Illustrator Bates applies her signature watercolor, gouache, and pencil style to a quiet story about a smiling umbrella, a tale sparked by a conversation with her seventh-grade daughter, co-author Juniper Bates.
The eponymous rain protection is a big, red, friendly, helpful umbrella that sits near the front door and “likes to spread its arms wide” when it rains. As the pages turn, the umbrella grows in size, its smile ever widening, “to give shelter.” It gathers all in—tall, hairy, plaid. “It doesn’t matter how many legs you have,” the omniscient narrator assures, as a basset hound droops forlornly outside its shelter before being welcomed in. While the book does not bill itself as political, it is hard to read it without thinking of current events—and of the umbrella as a metaphor for the United States. “Some people worry that there won’t be enough room under the big umbrella,” the narrator warns. “But the amazing thing is…there is.” The final spread of this gentle picture book is an illustration of diverse people in a park: a black jogger; a white man in a wheelchair with a small dog on a leash; a brown woman wearing a hijab with a butterfly in her palms; two men and three children (in child seats), all of different skin colors, riding a tandem bike.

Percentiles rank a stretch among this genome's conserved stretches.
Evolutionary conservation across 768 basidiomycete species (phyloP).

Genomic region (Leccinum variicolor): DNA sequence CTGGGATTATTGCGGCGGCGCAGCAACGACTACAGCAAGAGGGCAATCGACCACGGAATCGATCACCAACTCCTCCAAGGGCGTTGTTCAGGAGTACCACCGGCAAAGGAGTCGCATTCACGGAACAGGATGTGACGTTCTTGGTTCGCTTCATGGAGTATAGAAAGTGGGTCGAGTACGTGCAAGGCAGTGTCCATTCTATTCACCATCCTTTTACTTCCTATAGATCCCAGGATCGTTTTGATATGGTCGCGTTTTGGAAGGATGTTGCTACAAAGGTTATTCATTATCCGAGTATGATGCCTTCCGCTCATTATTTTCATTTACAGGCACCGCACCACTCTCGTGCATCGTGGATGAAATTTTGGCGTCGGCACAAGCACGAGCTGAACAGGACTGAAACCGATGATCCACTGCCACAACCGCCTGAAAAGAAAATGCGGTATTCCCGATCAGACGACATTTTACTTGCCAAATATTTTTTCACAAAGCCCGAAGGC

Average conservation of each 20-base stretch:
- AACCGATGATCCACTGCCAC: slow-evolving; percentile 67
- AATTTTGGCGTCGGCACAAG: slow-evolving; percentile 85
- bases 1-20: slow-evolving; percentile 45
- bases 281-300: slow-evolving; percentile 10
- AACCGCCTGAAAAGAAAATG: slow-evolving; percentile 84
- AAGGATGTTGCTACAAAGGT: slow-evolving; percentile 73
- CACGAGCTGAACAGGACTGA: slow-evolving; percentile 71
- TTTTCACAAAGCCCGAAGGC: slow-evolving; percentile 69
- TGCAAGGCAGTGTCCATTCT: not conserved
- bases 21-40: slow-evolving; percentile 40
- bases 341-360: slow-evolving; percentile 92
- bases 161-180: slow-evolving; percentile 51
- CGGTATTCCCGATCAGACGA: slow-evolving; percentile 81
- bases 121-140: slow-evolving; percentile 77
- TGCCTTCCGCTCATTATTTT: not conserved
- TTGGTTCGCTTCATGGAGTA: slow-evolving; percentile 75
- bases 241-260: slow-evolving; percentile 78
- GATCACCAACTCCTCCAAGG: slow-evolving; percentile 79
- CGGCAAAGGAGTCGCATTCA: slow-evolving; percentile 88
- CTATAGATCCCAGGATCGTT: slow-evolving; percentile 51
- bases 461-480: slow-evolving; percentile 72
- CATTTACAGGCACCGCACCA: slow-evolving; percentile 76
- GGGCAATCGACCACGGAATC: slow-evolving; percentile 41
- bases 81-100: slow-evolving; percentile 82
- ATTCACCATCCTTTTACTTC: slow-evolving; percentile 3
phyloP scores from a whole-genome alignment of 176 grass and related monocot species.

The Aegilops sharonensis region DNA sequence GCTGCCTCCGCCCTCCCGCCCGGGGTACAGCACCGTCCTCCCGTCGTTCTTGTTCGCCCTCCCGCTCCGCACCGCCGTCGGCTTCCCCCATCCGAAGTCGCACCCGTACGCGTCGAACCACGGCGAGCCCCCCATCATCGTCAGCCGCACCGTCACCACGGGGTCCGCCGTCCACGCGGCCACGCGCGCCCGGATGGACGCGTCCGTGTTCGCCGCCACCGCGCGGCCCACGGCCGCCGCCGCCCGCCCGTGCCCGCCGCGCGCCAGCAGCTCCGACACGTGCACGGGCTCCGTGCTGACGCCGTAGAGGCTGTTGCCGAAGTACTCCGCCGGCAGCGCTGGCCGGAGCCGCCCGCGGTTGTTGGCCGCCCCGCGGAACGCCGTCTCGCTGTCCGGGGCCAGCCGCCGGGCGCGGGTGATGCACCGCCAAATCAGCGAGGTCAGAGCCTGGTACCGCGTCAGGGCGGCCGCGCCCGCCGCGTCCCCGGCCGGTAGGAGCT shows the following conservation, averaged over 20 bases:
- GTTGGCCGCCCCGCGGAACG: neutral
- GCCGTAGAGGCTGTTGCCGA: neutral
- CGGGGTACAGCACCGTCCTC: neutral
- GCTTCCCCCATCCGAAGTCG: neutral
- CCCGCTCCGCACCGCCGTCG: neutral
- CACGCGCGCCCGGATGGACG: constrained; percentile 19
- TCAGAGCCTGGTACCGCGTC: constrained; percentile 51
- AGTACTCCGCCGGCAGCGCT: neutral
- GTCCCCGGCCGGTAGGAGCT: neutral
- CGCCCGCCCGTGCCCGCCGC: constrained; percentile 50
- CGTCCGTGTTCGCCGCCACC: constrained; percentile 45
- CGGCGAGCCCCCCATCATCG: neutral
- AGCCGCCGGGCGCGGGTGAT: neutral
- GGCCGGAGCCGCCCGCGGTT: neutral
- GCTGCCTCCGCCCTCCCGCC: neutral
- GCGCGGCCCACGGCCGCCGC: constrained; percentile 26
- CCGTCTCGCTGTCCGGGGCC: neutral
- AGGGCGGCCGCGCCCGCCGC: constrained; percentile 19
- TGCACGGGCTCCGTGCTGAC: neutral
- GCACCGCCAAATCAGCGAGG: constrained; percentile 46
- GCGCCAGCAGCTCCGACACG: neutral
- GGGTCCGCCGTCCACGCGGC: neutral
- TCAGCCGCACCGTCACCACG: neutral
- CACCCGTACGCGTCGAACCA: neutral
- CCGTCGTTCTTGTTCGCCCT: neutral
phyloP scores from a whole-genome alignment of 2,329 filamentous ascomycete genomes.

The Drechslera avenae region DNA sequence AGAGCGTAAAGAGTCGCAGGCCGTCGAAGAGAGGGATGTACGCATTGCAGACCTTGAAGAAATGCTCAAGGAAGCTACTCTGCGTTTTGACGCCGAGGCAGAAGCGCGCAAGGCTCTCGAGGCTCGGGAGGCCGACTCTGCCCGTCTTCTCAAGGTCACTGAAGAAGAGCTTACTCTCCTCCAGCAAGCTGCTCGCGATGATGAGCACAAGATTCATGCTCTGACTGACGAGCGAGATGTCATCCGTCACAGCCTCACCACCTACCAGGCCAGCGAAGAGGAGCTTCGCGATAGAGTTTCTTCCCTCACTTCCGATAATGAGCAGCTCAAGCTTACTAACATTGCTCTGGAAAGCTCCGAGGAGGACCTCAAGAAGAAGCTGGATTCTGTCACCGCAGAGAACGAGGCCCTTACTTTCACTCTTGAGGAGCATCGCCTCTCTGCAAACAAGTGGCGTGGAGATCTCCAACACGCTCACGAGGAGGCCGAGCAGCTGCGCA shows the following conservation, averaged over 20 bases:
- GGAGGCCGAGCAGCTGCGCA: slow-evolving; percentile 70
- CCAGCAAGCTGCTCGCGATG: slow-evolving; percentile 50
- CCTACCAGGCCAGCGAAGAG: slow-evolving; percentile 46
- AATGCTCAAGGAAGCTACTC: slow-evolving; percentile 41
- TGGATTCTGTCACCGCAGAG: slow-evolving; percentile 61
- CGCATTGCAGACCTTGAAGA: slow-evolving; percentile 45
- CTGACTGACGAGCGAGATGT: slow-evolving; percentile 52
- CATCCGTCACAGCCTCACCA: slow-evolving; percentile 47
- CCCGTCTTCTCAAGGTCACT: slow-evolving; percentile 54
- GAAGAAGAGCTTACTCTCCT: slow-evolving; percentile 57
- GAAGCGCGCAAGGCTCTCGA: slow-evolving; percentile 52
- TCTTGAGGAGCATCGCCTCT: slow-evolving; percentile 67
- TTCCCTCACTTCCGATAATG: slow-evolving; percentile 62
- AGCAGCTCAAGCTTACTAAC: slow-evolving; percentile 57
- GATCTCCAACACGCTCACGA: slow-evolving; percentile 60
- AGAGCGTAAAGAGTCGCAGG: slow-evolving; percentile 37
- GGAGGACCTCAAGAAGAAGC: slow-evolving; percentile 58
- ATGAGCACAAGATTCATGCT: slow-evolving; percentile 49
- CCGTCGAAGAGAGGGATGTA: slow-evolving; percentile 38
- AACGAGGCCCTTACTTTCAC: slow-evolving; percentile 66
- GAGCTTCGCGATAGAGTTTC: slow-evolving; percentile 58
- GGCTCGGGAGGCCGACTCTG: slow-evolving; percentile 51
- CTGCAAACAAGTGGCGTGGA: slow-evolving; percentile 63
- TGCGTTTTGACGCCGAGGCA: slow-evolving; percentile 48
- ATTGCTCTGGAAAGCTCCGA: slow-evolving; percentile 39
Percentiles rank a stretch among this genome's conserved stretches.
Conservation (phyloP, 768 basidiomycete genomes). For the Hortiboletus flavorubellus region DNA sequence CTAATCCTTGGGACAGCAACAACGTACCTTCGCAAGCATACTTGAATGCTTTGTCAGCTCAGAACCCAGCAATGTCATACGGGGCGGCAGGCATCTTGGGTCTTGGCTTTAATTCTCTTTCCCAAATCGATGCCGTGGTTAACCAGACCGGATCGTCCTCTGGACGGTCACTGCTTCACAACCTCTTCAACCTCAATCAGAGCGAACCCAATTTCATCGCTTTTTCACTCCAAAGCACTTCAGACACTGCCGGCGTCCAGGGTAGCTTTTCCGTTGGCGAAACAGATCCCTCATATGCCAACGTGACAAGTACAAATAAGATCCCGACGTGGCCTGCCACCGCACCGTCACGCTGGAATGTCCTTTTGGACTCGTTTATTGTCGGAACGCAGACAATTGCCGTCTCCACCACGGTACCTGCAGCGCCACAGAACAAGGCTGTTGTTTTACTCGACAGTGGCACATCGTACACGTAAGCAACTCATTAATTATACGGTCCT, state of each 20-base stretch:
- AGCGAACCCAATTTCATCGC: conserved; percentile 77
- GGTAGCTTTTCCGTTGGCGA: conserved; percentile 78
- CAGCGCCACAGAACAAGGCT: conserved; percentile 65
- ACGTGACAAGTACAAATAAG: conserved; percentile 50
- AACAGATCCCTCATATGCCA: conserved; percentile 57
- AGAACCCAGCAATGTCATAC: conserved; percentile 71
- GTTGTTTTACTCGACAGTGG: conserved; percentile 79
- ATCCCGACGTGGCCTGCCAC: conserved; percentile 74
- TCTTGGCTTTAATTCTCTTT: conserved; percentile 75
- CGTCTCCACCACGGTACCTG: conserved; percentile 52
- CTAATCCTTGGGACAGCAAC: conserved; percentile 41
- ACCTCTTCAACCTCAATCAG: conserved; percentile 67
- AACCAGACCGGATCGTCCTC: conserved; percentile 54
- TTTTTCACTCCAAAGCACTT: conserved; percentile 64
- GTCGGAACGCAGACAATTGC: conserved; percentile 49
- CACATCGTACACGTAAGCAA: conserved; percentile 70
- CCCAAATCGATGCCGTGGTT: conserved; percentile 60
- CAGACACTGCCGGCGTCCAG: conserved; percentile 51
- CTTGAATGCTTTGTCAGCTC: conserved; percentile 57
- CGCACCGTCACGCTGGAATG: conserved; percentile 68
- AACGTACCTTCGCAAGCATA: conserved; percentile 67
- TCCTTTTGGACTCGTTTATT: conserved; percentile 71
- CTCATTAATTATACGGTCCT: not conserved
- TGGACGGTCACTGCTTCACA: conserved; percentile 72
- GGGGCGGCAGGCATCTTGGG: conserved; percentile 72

A subtle, deceptively simple book about inclusion, hospitality, and welcoming the “other.” (Picture book. 3-6)